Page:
You stated in your July 22 editorial “Trouble on the horizon” that “most Ohioans get that” some charter schools are good and some are bad. Ohioans don’t “get that,” because they do not know about charter schools.
Do they know that charter school administrators are not required to hold professional licenses or meet minimal education requirements? Or that charter school board members aren’t elected by voters, and that some are handpicked by for-profit companies?
Charter schools are exempt from reporting names, salaries, and credentials of licensed employees to the State Board of Education of Ohio. Many employ highly paid administrators, but compensate teachers at rates well below those in public schools.
Shame on our legislature for allowing unregulated, for-profit managed companies to exist in similar fashion with our public schools.
Charter-school inquiry welcome
Thanks to the State Board of Education of Ohio for ordering a probe of 19 Gulen charter schools in response to charges of attendance and test tampering, sexual misconduct, racism, and other troubling issues (“FBI, state investigate charter schools’ owner; Chain with 2 local sites faces numerous allegations,” July 19).
The Ohio Department of Education says that the state’s public schools lost more than $870 million in state funding to charter schools in 2014, amid reports of theft, misappropriation of funds, nepotism in hiring, and excessive administrative salaries in many charter schools.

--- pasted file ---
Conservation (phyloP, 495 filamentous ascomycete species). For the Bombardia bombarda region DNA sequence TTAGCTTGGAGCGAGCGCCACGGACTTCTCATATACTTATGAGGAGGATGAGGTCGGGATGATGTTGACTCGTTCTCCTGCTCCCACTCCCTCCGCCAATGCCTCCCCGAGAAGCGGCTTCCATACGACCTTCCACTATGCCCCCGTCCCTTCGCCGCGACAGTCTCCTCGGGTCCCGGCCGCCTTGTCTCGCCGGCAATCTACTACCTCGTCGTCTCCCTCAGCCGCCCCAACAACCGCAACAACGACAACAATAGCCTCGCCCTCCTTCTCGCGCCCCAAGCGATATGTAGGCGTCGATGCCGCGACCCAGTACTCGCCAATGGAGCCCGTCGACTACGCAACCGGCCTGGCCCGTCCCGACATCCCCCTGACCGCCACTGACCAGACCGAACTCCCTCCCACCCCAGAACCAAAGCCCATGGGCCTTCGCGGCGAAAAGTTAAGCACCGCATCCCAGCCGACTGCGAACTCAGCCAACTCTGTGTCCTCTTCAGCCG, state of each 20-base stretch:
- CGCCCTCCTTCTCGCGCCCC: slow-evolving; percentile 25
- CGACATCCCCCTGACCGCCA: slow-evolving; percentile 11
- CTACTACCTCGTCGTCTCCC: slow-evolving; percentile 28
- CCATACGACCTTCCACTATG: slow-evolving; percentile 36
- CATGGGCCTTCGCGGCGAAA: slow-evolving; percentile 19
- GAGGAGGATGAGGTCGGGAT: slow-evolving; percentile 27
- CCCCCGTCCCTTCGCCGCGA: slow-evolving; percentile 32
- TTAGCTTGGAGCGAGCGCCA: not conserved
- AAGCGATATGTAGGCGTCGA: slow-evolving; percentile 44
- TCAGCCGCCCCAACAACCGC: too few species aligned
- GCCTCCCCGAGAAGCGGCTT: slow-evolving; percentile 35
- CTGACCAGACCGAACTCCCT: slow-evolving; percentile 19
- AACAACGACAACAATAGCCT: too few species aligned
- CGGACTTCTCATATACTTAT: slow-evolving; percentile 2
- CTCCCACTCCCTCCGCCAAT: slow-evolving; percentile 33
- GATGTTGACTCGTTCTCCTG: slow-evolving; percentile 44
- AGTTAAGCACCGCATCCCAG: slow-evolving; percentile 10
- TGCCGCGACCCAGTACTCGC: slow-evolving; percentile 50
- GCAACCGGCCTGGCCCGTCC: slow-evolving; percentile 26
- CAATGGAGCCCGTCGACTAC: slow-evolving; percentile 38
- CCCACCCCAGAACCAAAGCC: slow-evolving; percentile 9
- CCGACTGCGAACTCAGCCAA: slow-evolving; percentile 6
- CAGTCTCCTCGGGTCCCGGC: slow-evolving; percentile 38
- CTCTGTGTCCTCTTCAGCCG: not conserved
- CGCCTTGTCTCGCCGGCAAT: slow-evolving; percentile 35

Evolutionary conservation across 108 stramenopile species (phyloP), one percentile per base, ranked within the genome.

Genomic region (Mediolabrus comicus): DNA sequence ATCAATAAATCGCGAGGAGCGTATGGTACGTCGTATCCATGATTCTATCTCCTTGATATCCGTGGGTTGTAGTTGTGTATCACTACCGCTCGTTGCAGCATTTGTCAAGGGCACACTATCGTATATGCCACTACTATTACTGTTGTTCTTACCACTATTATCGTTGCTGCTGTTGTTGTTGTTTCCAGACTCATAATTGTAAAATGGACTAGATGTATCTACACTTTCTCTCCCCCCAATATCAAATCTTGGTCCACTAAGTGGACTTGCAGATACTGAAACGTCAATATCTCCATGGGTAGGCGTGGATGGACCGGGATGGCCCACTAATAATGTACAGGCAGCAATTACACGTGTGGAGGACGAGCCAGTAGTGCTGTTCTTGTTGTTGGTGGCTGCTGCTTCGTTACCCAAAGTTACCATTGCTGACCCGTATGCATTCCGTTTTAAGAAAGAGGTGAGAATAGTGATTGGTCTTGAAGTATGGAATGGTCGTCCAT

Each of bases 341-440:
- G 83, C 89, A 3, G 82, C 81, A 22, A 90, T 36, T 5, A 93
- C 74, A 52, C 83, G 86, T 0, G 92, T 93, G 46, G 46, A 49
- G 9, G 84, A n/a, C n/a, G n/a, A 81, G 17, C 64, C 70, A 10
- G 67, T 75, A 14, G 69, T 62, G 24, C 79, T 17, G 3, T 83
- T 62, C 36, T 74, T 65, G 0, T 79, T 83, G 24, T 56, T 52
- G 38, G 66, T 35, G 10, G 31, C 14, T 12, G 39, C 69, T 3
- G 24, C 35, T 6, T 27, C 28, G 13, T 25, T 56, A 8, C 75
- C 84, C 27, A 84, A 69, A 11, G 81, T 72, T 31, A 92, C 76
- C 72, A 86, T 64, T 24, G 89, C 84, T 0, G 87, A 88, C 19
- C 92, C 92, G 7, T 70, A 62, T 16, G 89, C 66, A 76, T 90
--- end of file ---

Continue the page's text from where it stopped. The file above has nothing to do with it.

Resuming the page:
I hope this investigation will be the beginning of a study of every charter school in our state, accompanied by increased transparency and accountability mandated by state lawmakers. Taxpayers deserve that much.
Editor’s note: The writer is a retired public school teacher.
GOP picked on; rip Dems too
The Blade is on a tirade to discredit the Republican Party before the midterm election (“The GOP’s immigration paralysis,” op-ed column, July 30). Your editorial cartoons are critical of Republicans. I never see anything critical about Democrats, and they have screwed up many times.
I hope that some day, you will offer a more balanced editorial approach. You’ve spent six years defending the Obama Administration and crucifying Republicans.
Fines on recalls could fix roads
There have been many recalls by automakers (“Chrysler issues recall to fix struts, shocks,” July 25). Instead of testing their cars before selling them, automakers apparently are using their customers as guinea pigs. If there is something wrong, the automaker issues a recall, which is an inconvenience to the customer.
The federal government should impose a heavy fine for recalls, based on the numbers of cars involved. The money from the fines could be earmarked for road and bridge repairs, reducing the burden on the gasoline tax.